Do you hear a lot of anger and emotion? Does it sound like the franchisor takes a scorched earth approach to the smallest disputes with franchisees? Or does the response convey that it’s simply a routine business disagreement?
5. Are there any major technology or equipment upgrades planned?
Upgrades could be equipment upgrades that the individual franchisee has to pay for. You’d want to know that. Or it could be a major technology upgrade that the franchise company pays for.
Future plans could address an upgrade sorely needed to improve franchise systems and support franchisees better. An upgrade could involve software necessary to compete and make better use of the advertising fund, marketing fees and royalties you will have to pay the franchisor.
The franchise disclosure document you receive will outline current support obligations and costs. What you are trying to find out is if anything in the future is likely to affect how you operate your small business.
Do Thorough Due Diligence
Questions like the five above are not commonplace. That’s the point. The more you can learn before you invest, the better you’ll feel when you write a $35,000 or $50,000 check for the up-front franchise fee to the franchisor.
These five are not the only franchising questions to ask, of course. But you may not even need to ask franchisors many common factual questions because they actually are answered by the disclosure document. This document is often hundreds of pages long and packed full of information required by law.
Due diligence is a process you as the franchisee will go through before signing the franchise agreement. It’s a period where you dig deep to find information about a franchisor and the franchise opportunity. You should spend a great deal of time researching a franchise. You will have a chance to ask clarification questions.
It’s Important to Develop a Relationship to Get Answers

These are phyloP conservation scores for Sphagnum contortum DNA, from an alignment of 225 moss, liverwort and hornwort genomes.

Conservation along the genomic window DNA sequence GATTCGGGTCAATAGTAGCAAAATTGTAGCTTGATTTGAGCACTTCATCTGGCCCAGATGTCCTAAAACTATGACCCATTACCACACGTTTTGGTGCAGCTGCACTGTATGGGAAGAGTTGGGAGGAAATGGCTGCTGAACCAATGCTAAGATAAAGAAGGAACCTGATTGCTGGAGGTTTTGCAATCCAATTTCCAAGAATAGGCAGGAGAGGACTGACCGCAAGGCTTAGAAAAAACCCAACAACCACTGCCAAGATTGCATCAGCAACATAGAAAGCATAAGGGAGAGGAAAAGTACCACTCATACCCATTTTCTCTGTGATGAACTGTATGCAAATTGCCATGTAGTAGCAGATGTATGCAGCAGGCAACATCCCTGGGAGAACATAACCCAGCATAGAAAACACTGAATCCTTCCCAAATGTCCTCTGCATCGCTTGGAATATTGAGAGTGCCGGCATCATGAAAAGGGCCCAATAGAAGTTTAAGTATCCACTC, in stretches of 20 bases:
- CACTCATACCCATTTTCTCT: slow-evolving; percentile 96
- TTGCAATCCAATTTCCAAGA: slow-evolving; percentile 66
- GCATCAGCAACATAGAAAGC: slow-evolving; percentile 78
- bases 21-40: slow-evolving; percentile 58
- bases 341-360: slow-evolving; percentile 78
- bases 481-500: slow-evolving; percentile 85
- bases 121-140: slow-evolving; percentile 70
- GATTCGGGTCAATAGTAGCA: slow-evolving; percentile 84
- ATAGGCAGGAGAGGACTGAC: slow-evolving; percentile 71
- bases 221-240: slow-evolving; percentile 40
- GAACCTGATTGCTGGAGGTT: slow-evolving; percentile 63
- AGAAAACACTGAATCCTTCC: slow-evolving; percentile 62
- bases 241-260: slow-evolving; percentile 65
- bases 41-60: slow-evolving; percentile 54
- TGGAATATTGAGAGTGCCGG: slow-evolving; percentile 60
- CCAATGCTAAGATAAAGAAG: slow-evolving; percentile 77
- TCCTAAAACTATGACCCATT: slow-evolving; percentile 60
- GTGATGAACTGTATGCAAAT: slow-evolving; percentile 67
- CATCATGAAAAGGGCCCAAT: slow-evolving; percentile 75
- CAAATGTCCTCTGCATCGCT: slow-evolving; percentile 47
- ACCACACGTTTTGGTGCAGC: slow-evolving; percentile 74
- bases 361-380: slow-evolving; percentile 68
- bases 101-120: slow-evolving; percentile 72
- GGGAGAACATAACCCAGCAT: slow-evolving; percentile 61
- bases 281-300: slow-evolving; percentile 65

Well thought-out questions can have a huge impact on your decision on franchise opportunities. Don’t be afraid to ask — just phrase them the right way, with a spirit of trust. Also, it’s also important to develop a good relationship with franchisor executives, first.
How you communicate matters. For pointers, see: How NOT to Talk to Franchise Company Executives.
Franchisors need to also develop trust with franchising candidates. Employees of the franchisor company you are researching may or may not be able to answer some, or even all of the above questions. If they can’t, they should at least be willing to go the extra mile to get answers.
Here’s a true story that explains why the franchisor’s attitude also is critical.
Recently, a franchise candidate of mine submitted an amazing list of franchise questions to ask the franchisor. The franchise director came back with answers to everything within 24 hours. Even I was impressed.
My candidate is getting ready to visit the California headquarters of this franchisor for franchise discovery day, and make a yes or no decision. Do you think his desire to go further in the process had to do with the way the franchisor consciously chose to handle him? (A guy who just wants to make sure he’s doing the right thing for himself, and his family.)
Update! The gentleman who visited franchise headquarters in California decided to become a franchisee and sign the franchise agreement. His in-person visit with the franchise organization mirrored the phone and email exchanges that took place during his information gathering stage. His expectations were met. (According to my franchise candidate, they were “exceeded.”) In the end, that’s all he wanted.
The entire business world is becoming more transparent. Allow me to rephrase that. The entire business world is learning that transparency is really the way to do business. Not many industries will be able to escape this fact in the near future.
Consumers can’t be “slammed” into making purchases anymore. They want to feel that they are in control of the buying process like never before. Companies that understand this will be successful ones. Companies that allow the buying process to happen naturally, will win. Companies that refuse to adapt to our rapidly changing buying environments, will fade away.